• Caregiver amounts
    • Federal: The new Canada caregiver amount replaces and consolidates three former related credits.2 Despite the fancy new moniker, the only major change is that you can no longer claim a federal tax credit for non-infirm senior parents who live with you.
    • Alberta: No change (report those non-infirm senior parents who live with you because you still qualify for a provincial credit).
    • British Columbia: No change (report those non-infirm senior parents who live with you because you still qualify for a provincial credit).
    • Manitoba: No change (report those non-infirm senior parents who live with you because you still qualify for a provincial credit).
    • New Brunswick: No change (report those non-infirm senior parents who live with you because you still qualify for a provincial credit).
    • Newfoundland: No change (report those non-infirm senior parents who live with you because you still qualify for a provincial credit).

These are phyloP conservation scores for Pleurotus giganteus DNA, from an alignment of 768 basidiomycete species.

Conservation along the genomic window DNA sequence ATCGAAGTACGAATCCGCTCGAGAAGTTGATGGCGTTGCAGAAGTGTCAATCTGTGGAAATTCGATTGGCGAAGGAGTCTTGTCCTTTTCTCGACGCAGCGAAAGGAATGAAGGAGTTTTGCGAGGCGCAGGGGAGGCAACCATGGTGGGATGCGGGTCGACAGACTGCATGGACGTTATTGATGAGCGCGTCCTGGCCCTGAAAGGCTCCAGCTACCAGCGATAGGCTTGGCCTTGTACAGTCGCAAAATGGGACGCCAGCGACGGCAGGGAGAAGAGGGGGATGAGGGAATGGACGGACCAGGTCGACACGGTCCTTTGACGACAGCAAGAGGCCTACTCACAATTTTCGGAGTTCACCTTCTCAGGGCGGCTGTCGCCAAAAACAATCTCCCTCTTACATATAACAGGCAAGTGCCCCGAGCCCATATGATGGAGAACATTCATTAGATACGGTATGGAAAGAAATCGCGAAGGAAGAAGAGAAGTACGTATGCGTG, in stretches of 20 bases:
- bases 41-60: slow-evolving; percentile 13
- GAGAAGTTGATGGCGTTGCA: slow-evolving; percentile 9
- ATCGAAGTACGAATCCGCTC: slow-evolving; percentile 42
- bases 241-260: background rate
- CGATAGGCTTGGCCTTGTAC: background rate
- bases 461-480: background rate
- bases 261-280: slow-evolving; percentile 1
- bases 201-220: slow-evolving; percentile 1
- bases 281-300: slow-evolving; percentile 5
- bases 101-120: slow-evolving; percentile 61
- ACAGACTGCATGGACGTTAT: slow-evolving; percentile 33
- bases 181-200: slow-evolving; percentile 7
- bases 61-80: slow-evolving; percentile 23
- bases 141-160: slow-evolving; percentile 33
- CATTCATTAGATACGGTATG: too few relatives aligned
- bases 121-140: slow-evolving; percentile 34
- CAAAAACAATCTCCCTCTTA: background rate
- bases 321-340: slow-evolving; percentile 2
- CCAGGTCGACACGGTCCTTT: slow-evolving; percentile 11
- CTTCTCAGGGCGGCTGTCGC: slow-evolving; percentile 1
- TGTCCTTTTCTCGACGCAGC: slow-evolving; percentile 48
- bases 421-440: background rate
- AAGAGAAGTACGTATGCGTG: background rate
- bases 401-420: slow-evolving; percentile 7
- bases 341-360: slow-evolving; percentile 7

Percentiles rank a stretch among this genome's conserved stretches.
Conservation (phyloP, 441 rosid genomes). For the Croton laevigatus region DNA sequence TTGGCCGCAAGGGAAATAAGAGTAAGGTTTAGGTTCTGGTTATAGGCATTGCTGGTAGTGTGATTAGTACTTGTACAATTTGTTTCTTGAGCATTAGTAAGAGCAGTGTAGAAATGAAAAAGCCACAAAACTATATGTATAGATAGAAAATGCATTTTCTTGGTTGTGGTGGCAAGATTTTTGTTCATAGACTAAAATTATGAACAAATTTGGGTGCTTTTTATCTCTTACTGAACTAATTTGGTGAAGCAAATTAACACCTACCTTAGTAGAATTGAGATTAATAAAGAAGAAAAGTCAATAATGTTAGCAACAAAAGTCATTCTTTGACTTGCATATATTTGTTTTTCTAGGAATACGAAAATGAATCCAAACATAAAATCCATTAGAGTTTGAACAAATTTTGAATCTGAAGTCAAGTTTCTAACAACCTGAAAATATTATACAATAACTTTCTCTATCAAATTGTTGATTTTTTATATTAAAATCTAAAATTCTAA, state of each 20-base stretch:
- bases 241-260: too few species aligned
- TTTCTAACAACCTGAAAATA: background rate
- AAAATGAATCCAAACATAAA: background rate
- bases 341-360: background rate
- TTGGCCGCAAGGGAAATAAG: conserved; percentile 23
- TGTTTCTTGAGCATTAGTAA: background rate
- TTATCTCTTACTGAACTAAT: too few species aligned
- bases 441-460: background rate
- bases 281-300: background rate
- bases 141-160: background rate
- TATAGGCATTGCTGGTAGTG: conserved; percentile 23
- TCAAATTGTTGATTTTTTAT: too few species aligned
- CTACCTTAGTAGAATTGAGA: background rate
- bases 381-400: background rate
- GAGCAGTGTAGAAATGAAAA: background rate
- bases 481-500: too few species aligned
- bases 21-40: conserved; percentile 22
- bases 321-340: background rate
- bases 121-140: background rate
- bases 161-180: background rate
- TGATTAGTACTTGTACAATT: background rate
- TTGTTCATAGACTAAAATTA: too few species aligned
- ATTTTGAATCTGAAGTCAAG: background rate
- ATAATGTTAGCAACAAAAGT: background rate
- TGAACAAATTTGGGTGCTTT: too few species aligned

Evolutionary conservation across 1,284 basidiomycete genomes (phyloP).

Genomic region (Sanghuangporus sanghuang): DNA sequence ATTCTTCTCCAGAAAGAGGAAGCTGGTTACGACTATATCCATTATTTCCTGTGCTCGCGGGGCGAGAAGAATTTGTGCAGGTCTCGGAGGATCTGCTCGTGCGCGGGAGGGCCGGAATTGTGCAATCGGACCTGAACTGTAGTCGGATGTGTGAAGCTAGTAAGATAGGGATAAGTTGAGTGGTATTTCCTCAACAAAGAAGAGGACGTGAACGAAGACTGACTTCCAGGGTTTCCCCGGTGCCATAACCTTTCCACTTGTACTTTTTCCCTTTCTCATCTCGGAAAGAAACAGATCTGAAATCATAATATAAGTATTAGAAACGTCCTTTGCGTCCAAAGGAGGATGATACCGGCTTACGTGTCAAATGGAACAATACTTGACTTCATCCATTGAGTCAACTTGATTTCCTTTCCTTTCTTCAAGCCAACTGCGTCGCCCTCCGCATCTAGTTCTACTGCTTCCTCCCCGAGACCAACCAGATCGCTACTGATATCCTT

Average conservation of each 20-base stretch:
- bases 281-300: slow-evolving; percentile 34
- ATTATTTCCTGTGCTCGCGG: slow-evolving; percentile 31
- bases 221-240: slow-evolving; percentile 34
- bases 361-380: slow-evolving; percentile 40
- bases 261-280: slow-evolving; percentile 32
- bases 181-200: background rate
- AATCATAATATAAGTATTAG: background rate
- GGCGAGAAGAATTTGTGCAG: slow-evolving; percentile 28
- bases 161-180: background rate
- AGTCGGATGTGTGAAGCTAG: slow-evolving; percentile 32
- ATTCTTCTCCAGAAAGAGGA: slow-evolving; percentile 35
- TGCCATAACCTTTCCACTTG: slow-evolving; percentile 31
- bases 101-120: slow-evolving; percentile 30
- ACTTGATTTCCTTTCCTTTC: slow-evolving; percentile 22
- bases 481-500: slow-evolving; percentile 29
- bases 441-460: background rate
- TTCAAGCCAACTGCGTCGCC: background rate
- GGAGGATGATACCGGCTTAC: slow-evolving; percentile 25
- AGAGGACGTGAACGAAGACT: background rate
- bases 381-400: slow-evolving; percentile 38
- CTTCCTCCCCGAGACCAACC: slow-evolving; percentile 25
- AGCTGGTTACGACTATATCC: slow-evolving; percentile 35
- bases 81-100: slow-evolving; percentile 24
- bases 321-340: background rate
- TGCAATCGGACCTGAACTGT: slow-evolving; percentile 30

• Northwest Territories: No change (report those non-infirm senior parents who live with you because you still qualify for a provincial credit).
    • Nova Scotia: No change (report those non-infirm senior parents who live with you because you still qualify for a provincial credit).
    • Nunavut: No change (report those non-infirm senior parents who live with you because you still qualify for a provincial credit).
    • Ontario: The new Ontario caregiver amount replaces two former caregiver credits and is similar to the Canada caregiver amount (in that non-infirm senior parents no longer qualify).
    • Prince Edward Island: No change (report those non-infirm senior parents who live with you because you still qualify for a provincial credit).
    • Québec: Rate changes only.